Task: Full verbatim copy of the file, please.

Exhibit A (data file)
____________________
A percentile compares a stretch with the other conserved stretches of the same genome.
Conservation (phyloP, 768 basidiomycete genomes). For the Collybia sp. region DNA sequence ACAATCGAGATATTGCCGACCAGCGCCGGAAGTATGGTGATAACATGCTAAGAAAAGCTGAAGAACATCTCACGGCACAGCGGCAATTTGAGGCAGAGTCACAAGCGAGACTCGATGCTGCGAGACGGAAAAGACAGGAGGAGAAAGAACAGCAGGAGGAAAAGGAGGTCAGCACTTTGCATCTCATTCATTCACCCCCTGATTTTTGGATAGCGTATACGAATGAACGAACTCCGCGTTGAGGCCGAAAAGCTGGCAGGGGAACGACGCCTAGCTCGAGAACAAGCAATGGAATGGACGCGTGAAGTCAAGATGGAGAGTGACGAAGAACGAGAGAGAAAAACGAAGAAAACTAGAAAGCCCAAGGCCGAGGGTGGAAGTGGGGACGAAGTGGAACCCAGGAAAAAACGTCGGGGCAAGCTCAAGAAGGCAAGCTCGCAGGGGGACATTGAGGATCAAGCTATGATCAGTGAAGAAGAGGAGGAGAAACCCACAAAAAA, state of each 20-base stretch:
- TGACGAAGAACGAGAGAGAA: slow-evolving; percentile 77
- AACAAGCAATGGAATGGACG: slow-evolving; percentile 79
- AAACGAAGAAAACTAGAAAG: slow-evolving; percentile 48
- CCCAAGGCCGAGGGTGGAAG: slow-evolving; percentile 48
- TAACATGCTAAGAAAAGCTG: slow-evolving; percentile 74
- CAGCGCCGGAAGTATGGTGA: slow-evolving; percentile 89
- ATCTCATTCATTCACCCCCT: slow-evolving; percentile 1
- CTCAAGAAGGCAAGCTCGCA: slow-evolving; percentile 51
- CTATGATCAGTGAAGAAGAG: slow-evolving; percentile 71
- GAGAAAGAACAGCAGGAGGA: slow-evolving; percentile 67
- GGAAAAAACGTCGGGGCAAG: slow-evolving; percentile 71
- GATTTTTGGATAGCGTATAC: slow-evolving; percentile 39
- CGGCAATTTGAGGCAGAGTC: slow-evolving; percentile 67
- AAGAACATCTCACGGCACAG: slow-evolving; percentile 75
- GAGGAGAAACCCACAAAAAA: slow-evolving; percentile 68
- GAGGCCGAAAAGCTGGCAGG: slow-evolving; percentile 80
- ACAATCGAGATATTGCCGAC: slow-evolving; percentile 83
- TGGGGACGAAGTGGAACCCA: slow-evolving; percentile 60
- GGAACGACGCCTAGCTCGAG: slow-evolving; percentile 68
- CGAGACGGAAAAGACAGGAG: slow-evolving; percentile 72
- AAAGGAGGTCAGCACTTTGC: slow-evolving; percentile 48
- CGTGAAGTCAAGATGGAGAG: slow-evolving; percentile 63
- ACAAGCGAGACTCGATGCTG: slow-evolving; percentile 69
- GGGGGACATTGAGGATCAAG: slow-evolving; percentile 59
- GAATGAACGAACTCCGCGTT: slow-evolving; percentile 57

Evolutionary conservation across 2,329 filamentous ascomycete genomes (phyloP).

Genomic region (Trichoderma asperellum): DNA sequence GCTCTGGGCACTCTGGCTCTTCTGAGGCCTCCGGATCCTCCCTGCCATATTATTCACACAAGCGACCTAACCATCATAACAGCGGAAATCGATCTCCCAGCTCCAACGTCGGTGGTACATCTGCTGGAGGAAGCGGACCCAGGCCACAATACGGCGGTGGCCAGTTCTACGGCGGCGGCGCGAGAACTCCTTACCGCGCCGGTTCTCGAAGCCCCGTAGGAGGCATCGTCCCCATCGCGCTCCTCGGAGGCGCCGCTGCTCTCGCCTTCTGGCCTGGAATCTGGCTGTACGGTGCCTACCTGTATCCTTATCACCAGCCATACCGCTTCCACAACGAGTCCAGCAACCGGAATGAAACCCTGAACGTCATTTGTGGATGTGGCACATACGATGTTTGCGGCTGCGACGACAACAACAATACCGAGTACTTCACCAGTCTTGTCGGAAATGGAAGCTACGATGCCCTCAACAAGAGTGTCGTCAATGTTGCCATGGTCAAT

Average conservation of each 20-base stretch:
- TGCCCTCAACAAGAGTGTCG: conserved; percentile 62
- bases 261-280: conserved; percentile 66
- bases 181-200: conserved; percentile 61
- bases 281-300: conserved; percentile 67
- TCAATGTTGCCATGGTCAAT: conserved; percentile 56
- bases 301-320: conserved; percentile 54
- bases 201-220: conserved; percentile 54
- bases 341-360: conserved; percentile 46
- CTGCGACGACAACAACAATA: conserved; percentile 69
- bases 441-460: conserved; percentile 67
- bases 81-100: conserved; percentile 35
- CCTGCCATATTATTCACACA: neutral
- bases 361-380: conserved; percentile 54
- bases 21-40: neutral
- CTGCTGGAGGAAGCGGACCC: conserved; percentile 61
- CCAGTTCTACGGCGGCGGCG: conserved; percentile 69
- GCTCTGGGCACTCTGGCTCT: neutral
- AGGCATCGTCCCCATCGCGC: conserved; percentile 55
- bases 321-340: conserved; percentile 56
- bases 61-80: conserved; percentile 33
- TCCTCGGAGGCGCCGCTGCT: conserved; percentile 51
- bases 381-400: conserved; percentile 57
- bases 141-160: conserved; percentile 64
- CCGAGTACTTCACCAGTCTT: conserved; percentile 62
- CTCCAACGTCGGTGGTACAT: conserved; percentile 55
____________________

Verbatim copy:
A percentile compares a stretch with the other conserved stretches of the same genome.
Conservation (phyloP, 768 basidiomycete genomes). For the Collybia sp. region DNA sequence ACAATCGAGATATTGCCGACCAGCGCCGGAAGTATGGTGATAACATGCTAAGAAAAGCTGAAGAACATCTCACGGCACAGCGGCAATTTGAGGCAGAGTCACAAGCGAGACTCGATGCTGCGAGACGGAAAAGACAGGAGGAGAAAGAACAGCAGGAGGAAAAGGAGGTCAGCACTTTGCATCTCATTCATTCACCCCCTGATTTTTGGATAGCGTATACGAATGAACGAACTCCGCGTTGAGGCCGAAAAGCTGGCAGGGGAACGACGCCTAGCTCGAGAACAAGCAATGGAATGGACGCGTGAAGTCAAGATGGAGAGTGACGAAGAACGAGAGAGAAAAACGAAGAAAACTAGAAAGCCCAAGGCCGAGGGTGGAAGTGGGGACGAAGTGGAACCCAGGAAAAAACGTCGGGGCAAGCTCAAGAAGGCAAGCTCGCAGGGGGACATTGAGGATCAAGCTATGATCAGTGAAGAAGAGGAGGAGAAACCCACAAAAAA, state of each 20-base stretch:
- TGACGAAGAACGAGAGAGAA: slow-evolving; percentile 77
- AACAAGCAATGGAATGGACG: slow-evolving; percentile 79
- AAACGAAGAAAACTAGAAAG: slow-evolving; percentile 48
- CCCAAGGCCGAGGGTGGAAG: slow-evolving; percentile 48
- TAACATGCTAAGAAAAGCTG: slow-evolving; percentile 74
- CAGCGCCGGAAGTATGGTGA: slow-evolving; percentile 89
- ATCTCATTCATTCACCCCCT: slow-evolving; percentile 1
- CTCAAGAAGGCAAGCTCGCA: slow-evolving; percentile 51
- CTATGATCAGTGAAGAAGAG: slow-evolving; percentile 71
- GAGAAAGAACAGCAGGAGGA: slow-evolving; percentile 67
- GGAAAAAACGTCGGGGCAAG: slow-evolving; percentile 71
- GATTTTTGGATAGCGTATAC: slow-evolving; percentile 39
- CGGCAATTTGAGGCAGAGTC: slow-evolving; percentile 67
- AAGAACATCTCACGGCACAG: slow-evolving; percentile 75
- GAGGAGAAACCCACAAAAAA: slow-evolving; percentile 68
- GAGGCCGAAAAGCTGGCAGG: slow-evolving; percentile 80
- ACAATCGAGATATTGCCGAC: slow-evolving; percentile 83
- TGGGGACGAAGTGGAACCCA: slow-evolving; percentile 60
- GGAACGACGCCTAGCTCGAG: slow-evolving; percentile 68
- CGAGACGGAAAAGACAGGAG: slow-evolving; percentile 72
- AAAGGAGGTCAGCACTTTGC: slow-evolving; percentile 48
- CGTGAAGTCAAGATGGAGAG: slow-evolving; percentile 63
- ACAAGCGAGACTCGATGCTG: slow-evolving; percentile 69
- GGGGGACATTGAGGATCAAG: slow-evolving; percentile 59
- GAATGAACGAACTCCGCGTT: slow-evolving; percentile 57

Evolutionary conservation across 2,329 filamentous ascomycete genomes (phyloP).

Genomic region (Trichoderma asperellum): DNA sequence GCTCTGGGCACTCTGGCTCTTCTGAGGCCTCCGGATCCTCCCTGCCATATTATTCACACAAGCGACCTAACCATCATAACAGCGGAAATCGATCTCCCAGCTCCAACGTCGGTGGTACATCTGCTGGAGGAAGCGGACCCAGGCCACAATACGGCGGTGGCCAGTTCTACGGCGGCGGCGCGAGAACTCCTTACCGCGCCGGTTCTCGAAGCCCCGTAGGAGGCATCGTCCCCATCGCGCTCCTCGGAGGCGCCGCTGCTCTCGCCTTCTGGCCTGGAATCTGGCTGTACGGTGCCTACCTGTATCCTTATCACCAGCCATACCGCTTCCACAACGAGTCCAGCAACCGGAATGAAACCCTGAACGTCATTTGTGGATGTGGCACATACGATGTTTGCGGCTGCGACGACAACAACAATACCGAGTACTTCACCAGTCTTGTCGGAAATGGAAGCTACGATGCCCTCAACAAGAGTGTCGTCAATGTTGCCATGGTCAAT

Average conservation of each 20-base stretch:
- TGCCCTCAACAAGAGTGTCG: conserved; percentile 62
- bases 261-280: conserved; percentile 66
- bases 181-200: conserved; percentile 61
- bases 281-300: conserved; percentile 67
- TCAATGTTGCCATGGTCAAT: conserved; percentile 56
- bases 301-320: conserved; percentile 54
- bases 201-220: conserved; percentile 54
- bases 341-360: conserved; percentile 46
- CTGCGACGACAACAACAATA: conserved; percentile 69
- bases 441-460: conserved; percentile 67
- bases 81-100: conserved; percentile 35
- CCTGCCATATTATTCACACA: neutral
- bases 361-380: conserved; percentile 54
- bases 21-40: neutral
- CTGCTGGAGGAAGCGGACCC: conserved; percentile 61
- CCAGTTCTACGGCGGCGGCG: conserved; percentile 69
- GCTCTGGGCACTCTGGCTCT: neutral
- AGGCATCGTCCCCATCGCGC: conserved; percentile 55
- bases 321-340: conserved; percentile 56
- bases 61-80: conserved; percentile 33
- TCCTCGGAGGCGCCGCTGCT: conserved; percentile 51
- bases 381-400: conserved; percentile 57
- bases 141-160: conserved; percentile 64
- CCGAGTACTTCACCAGTCTT: conserved; percentile 62
- CTCCAACGTCGGTGGTACAT: conserved; percentile 55